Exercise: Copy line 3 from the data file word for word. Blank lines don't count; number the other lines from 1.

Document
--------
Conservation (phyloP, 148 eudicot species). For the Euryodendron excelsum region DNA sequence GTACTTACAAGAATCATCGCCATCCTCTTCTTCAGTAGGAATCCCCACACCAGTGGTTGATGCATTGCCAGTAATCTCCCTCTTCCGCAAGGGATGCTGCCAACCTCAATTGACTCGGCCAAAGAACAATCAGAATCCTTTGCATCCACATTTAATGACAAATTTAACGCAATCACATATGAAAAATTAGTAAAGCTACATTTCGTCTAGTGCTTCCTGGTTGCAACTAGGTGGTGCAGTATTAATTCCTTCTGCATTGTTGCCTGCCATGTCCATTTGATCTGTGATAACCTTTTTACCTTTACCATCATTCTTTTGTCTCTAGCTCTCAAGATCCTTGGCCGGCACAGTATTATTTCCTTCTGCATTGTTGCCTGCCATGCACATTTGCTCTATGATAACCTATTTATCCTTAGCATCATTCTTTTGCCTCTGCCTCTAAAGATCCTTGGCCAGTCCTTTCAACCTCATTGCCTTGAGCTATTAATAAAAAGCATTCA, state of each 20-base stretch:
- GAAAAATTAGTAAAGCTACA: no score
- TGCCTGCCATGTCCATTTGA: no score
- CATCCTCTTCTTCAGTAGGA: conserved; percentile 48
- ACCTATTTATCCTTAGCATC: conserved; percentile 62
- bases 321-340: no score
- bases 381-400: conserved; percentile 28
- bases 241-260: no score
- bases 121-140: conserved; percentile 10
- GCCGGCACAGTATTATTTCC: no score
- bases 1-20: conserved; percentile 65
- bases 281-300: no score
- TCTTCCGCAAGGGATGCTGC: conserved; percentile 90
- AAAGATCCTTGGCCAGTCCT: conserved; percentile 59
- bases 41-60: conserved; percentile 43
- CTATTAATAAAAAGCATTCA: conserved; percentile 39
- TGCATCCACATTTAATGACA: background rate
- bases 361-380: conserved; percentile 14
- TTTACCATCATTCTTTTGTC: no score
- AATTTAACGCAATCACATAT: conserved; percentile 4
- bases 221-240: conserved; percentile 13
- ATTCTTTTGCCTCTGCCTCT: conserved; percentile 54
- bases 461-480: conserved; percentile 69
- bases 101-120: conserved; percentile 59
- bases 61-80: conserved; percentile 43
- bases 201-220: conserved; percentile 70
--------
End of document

- TGCCTGCCATGTCCATTTGA: no score